Watch RWISA Write Blog Tour – Gwen Plano #RWISA #RRBC

John Howell hosted Gwen Plano who wrote this beautiful and moving story. I hope you enjoy it as much as I did.

Fiction Favorites

Rave Reviews Book Club. One of the objectives of the club is to recognize outstanding talent in its membership. A literary group has been established within RRBC named Rave Writers – International Society of Authors (RWISA). This month the club is featuring these authors on a tour. I will be hosting them throughout the month, and I hope you enjoy being introduced to some excellent writing.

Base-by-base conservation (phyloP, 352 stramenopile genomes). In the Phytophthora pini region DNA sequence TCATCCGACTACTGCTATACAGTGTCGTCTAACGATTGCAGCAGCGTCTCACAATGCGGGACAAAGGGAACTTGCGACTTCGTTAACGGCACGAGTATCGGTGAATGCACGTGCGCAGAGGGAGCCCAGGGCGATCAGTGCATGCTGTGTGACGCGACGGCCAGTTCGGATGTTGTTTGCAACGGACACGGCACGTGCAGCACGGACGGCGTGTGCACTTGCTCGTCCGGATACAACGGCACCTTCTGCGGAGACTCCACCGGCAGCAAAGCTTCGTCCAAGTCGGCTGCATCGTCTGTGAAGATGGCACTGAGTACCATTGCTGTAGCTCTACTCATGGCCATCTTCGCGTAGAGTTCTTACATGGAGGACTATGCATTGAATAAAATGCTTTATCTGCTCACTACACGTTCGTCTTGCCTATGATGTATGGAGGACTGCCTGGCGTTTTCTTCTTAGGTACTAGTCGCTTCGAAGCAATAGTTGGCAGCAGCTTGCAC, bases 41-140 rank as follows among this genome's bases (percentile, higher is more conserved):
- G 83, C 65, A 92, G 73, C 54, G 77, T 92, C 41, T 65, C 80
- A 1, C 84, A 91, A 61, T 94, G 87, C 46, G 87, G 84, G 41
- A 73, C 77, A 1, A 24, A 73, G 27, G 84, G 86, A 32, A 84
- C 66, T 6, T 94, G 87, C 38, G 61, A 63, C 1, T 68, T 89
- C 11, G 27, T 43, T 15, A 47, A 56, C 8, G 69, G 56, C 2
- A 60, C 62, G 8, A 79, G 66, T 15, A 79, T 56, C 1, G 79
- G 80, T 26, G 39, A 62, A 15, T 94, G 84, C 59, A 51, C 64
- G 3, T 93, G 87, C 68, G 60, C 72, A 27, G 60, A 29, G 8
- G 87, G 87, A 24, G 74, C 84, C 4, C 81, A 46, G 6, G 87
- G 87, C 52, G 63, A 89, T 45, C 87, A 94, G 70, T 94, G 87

RWISA

Gwen Plano

Love at First Sight

By Gwendolyn M Plano

“It doesn’t seem real. It just doesn’t seem real.” Mom muttered as she ran her hand over the curves of dad’s headstone. Sighing deeply, she stared blankly into the horizon.

After a few minutes, she turned and faced me. “I tell myself that it must be real.” She seemed to want my approval. “The stone says we were married 70 years. It must have happened; I must have been married. But, but…why can’t I…

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Best Literary Analysis Topics and Themes: the Ultimate List

Jack Milgram brought to my attention this interesting article he published on CustomWriting.org.  This is especially of interest to all writers and to parents, students, and teachers.  After reading, I encourage you to check out some of Jack’s other posts.

A wide range of literary analysis topics will aid you in making the best choice for writing about books. Check for the full list here.